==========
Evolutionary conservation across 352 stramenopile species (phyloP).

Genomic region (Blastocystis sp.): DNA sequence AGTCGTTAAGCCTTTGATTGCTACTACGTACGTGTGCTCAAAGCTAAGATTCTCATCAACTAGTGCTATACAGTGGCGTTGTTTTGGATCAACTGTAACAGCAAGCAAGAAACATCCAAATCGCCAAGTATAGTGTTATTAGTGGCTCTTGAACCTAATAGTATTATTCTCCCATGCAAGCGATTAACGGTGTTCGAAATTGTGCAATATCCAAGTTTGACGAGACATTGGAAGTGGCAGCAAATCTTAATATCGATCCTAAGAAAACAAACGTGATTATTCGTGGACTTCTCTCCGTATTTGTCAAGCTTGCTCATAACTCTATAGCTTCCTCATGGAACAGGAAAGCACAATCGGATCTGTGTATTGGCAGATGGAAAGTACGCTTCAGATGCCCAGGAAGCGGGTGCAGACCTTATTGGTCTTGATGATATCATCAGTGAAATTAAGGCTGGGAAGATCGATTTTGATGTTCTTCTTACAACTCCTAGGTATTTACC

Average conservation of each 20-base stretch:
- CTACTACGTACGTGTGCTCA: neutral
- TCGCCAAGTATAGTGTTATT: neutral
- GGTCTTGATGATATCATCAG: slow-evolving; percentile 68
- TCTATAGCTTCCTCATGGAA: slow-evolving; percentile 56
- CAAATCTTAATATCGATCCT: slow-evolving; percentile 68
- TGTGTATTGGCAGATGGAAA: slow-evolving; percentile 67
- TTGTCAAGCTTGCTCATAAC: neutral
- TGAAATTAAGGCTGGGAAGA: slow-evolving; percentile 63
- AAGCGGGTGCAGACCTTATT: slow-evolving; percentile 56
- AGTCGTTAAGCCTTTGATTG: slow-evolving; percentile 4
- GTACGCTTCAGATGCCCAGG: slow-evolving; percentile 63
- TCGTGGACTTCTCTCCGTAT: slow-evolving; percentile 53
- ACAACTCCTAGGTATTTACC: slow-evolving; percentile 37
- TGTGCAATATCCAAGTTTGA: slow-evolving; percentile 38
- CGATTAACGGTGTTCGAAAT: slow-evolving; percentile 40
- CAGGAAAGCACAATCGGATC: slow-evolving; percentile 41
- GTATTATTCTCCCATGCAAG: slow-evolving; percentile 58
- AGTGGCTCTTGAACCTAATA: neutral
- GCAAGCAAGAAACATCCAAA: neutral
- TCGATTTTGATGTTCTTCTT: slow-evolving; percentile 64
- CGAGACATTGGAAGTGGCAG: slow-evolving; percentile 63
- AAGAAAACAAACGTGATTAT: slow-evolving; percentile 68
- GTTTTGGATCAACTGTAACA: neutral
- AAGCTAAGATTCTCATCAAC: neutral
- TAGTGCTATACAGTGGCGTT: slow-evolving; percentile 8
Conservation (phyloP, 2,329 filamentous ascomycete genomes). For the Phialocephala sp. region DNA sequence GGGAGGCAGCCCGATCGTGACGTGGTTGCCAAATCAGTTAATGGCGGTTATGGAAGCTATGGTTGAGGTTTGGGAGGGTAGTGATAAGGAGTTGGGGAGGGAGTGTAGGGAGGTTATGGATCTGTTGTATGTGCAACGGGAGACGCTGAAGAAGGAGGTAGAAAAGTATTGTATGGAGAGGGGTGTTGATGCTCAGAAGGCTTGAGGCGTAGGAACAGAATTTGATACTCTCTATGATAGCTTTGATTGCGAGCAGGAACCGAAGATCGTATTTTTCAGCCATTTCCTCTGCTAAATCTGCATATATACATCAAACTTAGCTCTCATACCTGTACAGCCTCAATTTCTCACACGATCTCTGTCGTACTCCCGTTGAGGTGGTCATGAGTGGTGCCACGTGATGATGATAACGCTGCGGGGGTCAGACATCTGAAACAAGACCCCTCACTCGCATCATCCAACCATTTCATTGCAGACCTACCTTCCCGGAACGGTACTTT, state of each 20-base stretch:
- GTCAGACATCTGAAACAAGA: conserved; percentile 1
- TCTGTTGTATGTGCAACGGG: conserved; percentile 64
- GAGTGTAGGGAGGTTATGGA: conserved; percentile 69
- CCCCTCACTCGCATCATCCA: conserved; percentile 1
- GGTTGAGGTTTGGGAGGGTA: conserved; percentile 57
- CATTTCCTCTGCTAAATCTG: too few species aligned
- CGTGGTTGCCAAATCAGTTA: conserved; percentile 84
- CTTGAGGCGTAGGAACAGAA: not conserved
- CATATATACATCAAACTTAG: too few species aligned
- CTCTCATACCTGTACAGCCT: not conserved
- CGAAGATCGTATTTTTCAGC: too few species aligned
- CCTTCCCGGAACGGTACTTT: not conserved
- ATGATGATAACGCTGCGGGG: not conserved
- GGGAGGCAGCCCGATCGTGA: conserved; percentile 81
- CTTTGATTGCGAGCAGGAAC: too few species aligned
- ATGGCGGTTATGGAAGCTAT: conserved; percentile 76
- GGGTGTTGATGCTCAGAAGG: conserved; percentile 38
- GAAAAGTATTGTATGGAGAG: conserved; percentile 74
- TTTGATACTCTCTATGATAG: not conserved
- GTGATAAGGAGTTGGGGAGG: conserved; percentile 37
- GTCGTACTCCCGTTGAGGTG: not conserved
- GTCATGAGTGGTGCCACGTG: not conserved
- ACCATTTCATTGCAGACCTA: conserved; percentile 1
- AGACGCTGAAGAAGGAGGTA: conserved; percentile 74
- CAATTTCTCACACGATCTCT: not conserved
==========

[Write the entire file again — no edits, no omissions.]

Evolutionary conservation across 352 stramenopile species (phyloP).

Genomic region (Blastocystis sp.): DNA sequence AGTCGTTAAGCCTTTGATTGCTACTACGTACGTGTGCTCAAAGCTAAGATTCTCATCAACTAGTGCTATACAGTGGCGTTGTTTTGGATCAACTGTAACAGCAAGCAAGAAACATCCAAATCGCCAAGTATAGTGTTATTAGTGGCTCTTGAACCTAATAGTATTATTCTCCCATGCAAGCGATTAACGGTGTTCGAAATTGTGCAATATCCAAGTTTGACGAGACATTGGAAGTGGCAGCAAATCTTAATATCGATCCTAAGAAAACAAACGTGATTATTCGTGGACTTCTCTCCGTATTTGTCAAGCTTGCTCATAACTCTATAGCTTCCTCATGGAACAGGAAAGCACAATCGGATCTGTGTATTGGCAGATGGAAAGTACGCTTCAGATGCCCAGGAAGCGGGTGCAGACCTTATTGGTCTTGATGATATCATCAGTGAAATTAAGGCTGGGAAGATCGATTTTGATGTTCTTCTTACAACTCCTAGGTATTTACC

Average conservation of each 20-base stretch:
- CTACTACGTACGTGTGCTCA: neutral
- TCGCCAAGTATAGTGTTATT: neutral
- GGTCTTGATGATATCATCAG: slow-evolving; percentile 68
- TCTATAGCTTCCTCATGGAA: slow-evolving; percentile 56
- CAAATCTTAATATCGATCCT: slow-evolving; percentile 68
- TGTGTATTGGCAGATGGAAA: slow-evolving; percentile 67
- TTGTCAAGCTTGCTCATAAC: neutral
- TGAAATTAAGGCTGGGAAGA: slow-evolving; percentile 63
- AAGCGGGTGCAGACCTTATT: slow-evolving; percentile 56
- AGTCGTTAAGCCTTTGATTG: slow-evolving; percentile 4
- GTACGCTTCAGATGCCCAGG: slow-evolving; percentile 63
- TCGTGGACTTCTCTCCGTAT: slow-evolving; percentile 53
- ACAACTCCTAGGTATTTACC: slow-evolving; percentile 37
- TGTGCAATATCCAAGTTTGA: slow-evolving; percentile 38
- CGATTAACGGTGTTCGAAAT: slow-evolving; percentile 40
- CAGGAAAGCACAATCGGATC: slow-evolving; percentile 41
- GTATTATTCTCCCATGCAAG: slow-evolving; percentile 58
- AGTGGCTCTTGAACCTAATA: neutral
- GCAAGCAAGAAACATCCAAA: neutral
- TCGATTTTGATGTTCTTCTT: slow-evolving; percentile 64
- CGAGACATTGGAAGTGGCAG: slow-evolving; percentile 63
- AAGAAAACAAACGTGATTAT: slow-evolving; percentile 68
- GTTTTGGATCAACTGTAACA: neutral
- AAGCTAAGATTCTCATCAAC: neutral
- TAGTGCTATACAGTGGCGTT: slow-evolving; percentile 8
Conservation (phyloP, 2,329 filamentous ascomycete genomes). For the Phialocephala sp. region DNA sequence GGGAGGCAGCCCGATCGTGACGTGGTTGCCAAATCAGTTAATGGCGGTTATGGAAGCTATGGTTGAGGTTTGGGAGGGTAGTGATAAGGAGTTGGGGAGGGAGTGTAGGGAGGTTATGGATCTGTTGTATGTGCAACGGGAGACGCTGAAGAAGGAGGTAGAAAAGTATTGTATGGAGAGGGGTGTTGATGCTCAGAAGGCTTGAGGCGTAGGAACAGAATTTGATACTCTCTATGATAGCTTTGATTGCGAGCAGGAACCGAAGATCGTATTTTTCAGCCATTTCCTCTGCTAAATCTGCATATATACATCAAACTTAGCTCTCATACCTGTACAGCCTCAATTTCTCACACGATCTCTGTCGTACTCCCGTTGAGGTGGTCATGAGTGGTGCCACGTGATGATGATAACGCTGCGGGGGTCAGACATCTGAAACAAGACCCCTCACTCGCATCATCCAACCATTTCATTGCAGACCTACCTTCCCGGAACGGTACTTT, state of each 20-base stretch:
- GTCAGACATCTGAAACAAGA: conserved; percentile 1
- TCTGTTGTATGTGCAACGGG: conserved; percentile 64
- GAGTGTAGGGAGGTTATGGA: conserved; percentile 69
- CCCCTCACTCGCATCATCCA: conserved; percentile 1
- GGTTGAGGTTTGGGAGGGTA: conserved; percentile 57
- CATTTCCTCTGCTAAATCTG: too few species aligned
- CGTGGTTGCCAAATCAGTTA: conserved; percentile 84
- CTTGAGGCGTAGGAACAGAA: not conserved
- CATATATACATCAAACTTAG: too few species aligned
- CTCTCATACCTGTACAGCCT: not conserved
- CGAAGATCGTATTTTTCAGC: too few species aligned
- CCTTCCCGGAACGGTACTTT: not conserved
- ATGATGATAACGCTGCGGGG: not conserved
- GGGAGGCAGCCCGATCGTGA: conserved; percentile 81
- CTTTGATTGCGAGCAGGAAC: too few species aligned
- ATGGCGGTTATGGAAGCTAT: conserved; percentile 76
- GGGTGTTGATGCTCAGAAGG: conserved; percentile 38
- GAAAAGTATTGTATGGAGAG: conserved; percentile 74
- TTTGATACTCTCTATGATAG: not conserved
- GTGATAAGGAGTTGGGGAGG: conserved; percentile 37
- GTCGTACTCCCGTTGAGGTG: not conserved
- GTCATGAGTGGTGCCACGTG: not conserved
- ACCATTTCATTGCAGACCTA: conserved; percentile 1
- AGACGCTGAAGAAGGAGGTA: conserved; percentile 74
- CAATTTCTCACACGATCTCT: not conserved